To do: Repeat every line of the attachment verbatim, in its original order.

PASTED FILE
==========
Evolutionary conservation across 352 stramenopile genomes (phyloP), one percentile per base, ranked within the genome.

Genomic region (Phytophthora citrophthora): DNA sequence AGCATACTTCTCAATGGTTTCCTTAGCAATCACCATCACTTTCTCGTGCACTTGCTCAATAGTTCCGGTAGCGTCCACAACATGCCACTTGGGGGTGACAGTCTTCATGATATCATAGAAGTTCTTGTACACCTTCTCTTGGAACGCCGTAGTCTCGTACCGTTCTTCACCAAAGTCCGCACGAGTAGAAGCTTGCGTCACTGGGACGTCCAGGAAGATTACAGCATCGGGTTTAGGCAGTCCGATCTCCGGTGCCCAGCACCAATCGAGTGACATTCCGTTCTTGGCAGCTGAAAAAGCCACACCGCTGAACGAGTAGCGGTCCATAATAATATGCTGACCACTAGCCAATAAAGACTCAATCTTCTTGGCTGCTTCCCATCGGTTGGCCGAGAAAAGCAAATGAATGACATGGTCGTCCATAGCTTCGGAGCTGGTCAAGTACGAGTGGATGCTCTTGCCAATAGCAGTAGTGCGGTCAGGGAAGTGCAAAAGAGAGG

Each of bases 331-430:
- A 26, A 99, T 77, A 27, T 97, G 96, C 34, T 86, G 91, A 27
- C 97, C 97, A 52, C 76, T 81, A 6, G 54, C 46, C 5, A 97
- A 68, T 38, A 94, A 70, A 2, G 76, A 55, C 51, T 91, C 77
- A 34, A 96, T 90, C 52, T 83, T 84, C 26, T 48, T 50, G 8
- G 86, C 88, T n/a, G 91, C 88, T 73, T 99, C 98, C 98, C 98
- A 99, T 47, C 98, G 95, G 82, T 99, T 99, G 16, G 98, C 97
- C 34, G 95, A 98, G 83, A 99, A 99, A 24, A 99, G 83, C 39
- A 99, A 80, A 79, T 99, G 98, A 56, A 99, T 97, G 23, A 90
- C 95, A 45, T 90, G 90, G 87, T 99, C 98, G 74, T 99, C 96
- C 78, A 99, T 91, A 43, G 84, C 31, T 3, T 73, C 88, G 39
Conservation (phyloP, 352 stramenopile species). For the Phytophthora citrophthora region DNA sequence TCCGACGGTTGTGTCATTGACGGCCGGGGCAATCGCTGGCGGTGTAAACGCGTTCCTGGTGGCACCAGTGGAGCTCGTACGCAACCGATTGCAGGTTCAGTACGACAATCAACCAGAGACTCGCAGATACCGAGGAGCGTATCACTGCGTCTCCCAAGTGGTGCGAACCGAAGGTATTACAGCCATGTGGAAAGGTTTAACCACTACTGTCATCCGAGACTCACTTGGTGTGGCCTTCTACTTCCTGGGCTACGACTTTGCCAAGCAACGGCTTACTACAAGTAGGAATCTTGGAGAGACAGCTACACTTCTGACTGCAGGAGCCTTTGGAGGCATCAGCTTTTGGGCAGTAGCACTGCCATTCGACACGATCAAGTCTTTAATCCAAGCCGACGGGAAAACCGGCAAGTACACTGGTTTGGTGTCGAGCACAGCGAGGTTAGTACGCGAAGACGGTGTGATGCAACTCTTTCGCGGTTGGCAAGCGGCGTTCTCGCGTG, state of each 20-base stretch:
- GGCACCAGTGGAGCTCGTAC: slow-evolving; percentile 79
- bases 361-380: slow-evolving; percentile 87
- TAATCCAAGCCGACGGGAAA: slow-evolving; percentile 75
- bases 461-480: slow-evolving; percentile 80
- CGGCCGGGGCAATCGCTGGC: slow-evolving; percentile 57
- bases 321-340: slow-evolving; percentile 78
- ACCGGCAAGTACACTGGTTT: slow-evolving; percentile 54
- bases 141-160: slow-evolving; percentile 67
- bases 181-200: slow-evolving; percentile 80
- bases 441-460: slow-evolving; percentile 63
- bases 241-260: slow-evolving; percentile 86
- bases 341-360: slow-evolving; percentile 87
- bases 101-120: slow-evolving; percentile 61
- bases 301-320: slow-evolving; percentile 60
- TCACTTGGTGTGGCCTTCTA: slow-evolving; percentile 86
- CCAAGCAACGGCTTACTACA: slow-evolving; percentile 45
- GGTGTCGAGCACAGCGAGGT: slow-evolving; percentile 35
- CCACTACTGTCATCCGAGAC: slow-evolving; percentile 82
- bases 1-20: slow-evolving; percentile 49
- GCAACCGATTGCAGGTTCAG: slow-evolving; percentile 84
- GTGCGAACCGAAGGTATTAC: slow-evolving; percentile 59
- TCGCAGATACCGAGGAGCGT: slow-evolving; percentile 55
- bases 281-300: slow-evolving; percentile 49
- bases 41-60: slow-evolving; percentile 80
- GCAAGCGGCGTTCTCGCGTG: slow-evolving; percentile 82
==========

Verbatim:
Evolutionary conservation across 352 stramenopile genomes (phyloP), one percentile per base, ranked within the genome.

Genomic region (Phytophthora citrophthora): DNA sequence AGCATACTTCTCAATGGTTTCCTTAGCAATCACCATCACTTTCTCGTGCACTTGCTCAATAGTTCCGGTAGCGTCCACAACATGCCACTTGGGGGTGACAGTCTTCATGATATCATAGAAGTTCTTGTACACCTTCTCTTGGAACGCCGTAGTCTCGTACCGTTCTTCACCAAAGTCCGCACGAGTAGAAGCTTGCGTCACTGGGACGTCCAGGAAGATTACAGCATCGGGTTTAGGCAGTCCGATCTCCGGTGCCCAGCACCAATCGAGTGACATTCCGTTCTTGGCAGCTGAAAAAGCCACACCGCTGAACGAGTAGCGGTCCATAATAATATGCTGACCACTAGCCAATAAAGACTCAATCTTCTTGGCTGCTTCCCATCGGTTGGCCGAGAAAAGCAAATGAATGACATGGTCGTCCATAGCTTCGGAGCTGGTCAAGTACGAGTGGATGCTCTTGCCAATAGCAGTAGTGCGGTCAGGGAAGTGCAAAAGAGAGG

Each of bases 331-430:
- A 26, A 99, T 77, A 27, T 97, G 96, C 34, T 86, G 91, A 27
- C 97, C 97, A 52, C 76, T 81, A 6, G 54, C 46, C 5, A 97
- A 68, T 38, A 94, A 70, A 2, G 76, A 55, C 51, T 91, C 77
- A 34, A 96, T 90, C 52, T 83, T 84, C 26, T 48, T 50, G 8
- G 86, C 88, T n/a, G 91, C 88, T 73, T 99, C 98, C 98, C 98
- A 99, T 47, C 98, G 95, G 82, T 99, T 99, G 16, G 98, C 97
- C 34, G 95, A 98, G 83, A 99, A 99, A 24, A 99, G 83, C 39
- A 99, A 80, A 79, T 99, G 98, A 56, A 99, T 97, G 23, A 90
- C 95, A 45, T 90, G 90, G 87, T 99, C 98, G 74, T 99, C 96
- C 78, A 99, T 91, A 43, G 84, C 31, T 3, T 73, C 88, G 39
Conservation (phyloP, 352 stramenopile species). For the Phytophthora citrophthora region DNA sequence TCCGACGGTTGTGTCATTGACGGCCGGGGCAATCGCTGGCGGTGTAAACGCGTTCCTGGTGGCACCAGTGGAGCTCGTACGCAACCGATTGCAGGTTCAGTACGACAATCAACCAGAGACTCGCAGATACCGAGGAGCGTATCACTGCGTCTCCCAAGTGGTGCGAACCGAAGGTATTACAGCCATGTGGAAAGGTTTAACCACTACTGTCATCCGAGACTCACTTGGTGTGGCCTTCTACTTCCTGGGCTACGACTTTGCCAAGCAACGGCTTACTACAAGTAGGAATCTTGGAGAGACAGCTACACTTCTGACTGCAGGAGCCTTTGGAGGCATCAGCTTTTGGGCAGTAGCACTGCCATTCGACACGATCAAGTCTTTAATCCAAGCCGACGGGAAAACCGGCAAGTACACTGGTTTGGTGTCGAGCACAGCGAGGTTAGTACGCGAAGACGGTGTGATGCAACTCTTTCGCGGTTGGCAAGCGGCGTTCTCGCGTG, state of each 20-base stretch:
- GGCACCAGTGGAGCTCGTAC: slow-evolving; percentile 79
- bases 361-380: slow-evolving; percentile 87
- TAATCCAAGCCGACGGGAAA: slow-evolving; percentile 75
- bases 461-480: slow-evolving; percentile 80
- CGGCCGGGGCAATCGCTGGC: slow-evolving; percentile 57
- bases 321-340: slow-evolving; percentile 78
- ACCGGCAAGTACACTGGTTT: slow-evolving; percentile 54
- bases 141-160: slow-evolving; percentile 67
- bases 181-200: slow-evolving; percentile 80
- bases 441-460: slow-evolving; percentile 63
- bases 241-260: slow-evolving; percentile 86
- bases 341-360: slow-evolving; percentile 87
- bases 101-120: slow-evolving; percentile 61
- bases 301-320: slow-evolving; percentile 60
- TCACTTGGTGTGGCCTTCTA: slow-evolving; percentile 86
- CCAAGCAACGGCTTACTACA: slow-evolving; percentile 45
- GGTGTCGAGCACAGCGAGGT: slow-evolving; percentile 35
- CCACTACTGTCATCCGAGAC: slow-evolving; percentile 82
- bases 1-20: slow-evolving; percentile 49
- GCAACCGATTGCAGGTTCAG: slow-evolving; percentile 84
- GTGCGAACCGAAGGTATTAC: slow-evolving; percentile 59
- TCGCAGATACCGAGGAGCGT: slow-evolving; percentile 55
- bases 281-300: slow-evolving; percentile 49
- bases 41-60: slow-evolving; percentile 80
- GCAAGCGGCGTTCTCGCGTG: slow-evolving; percentile 82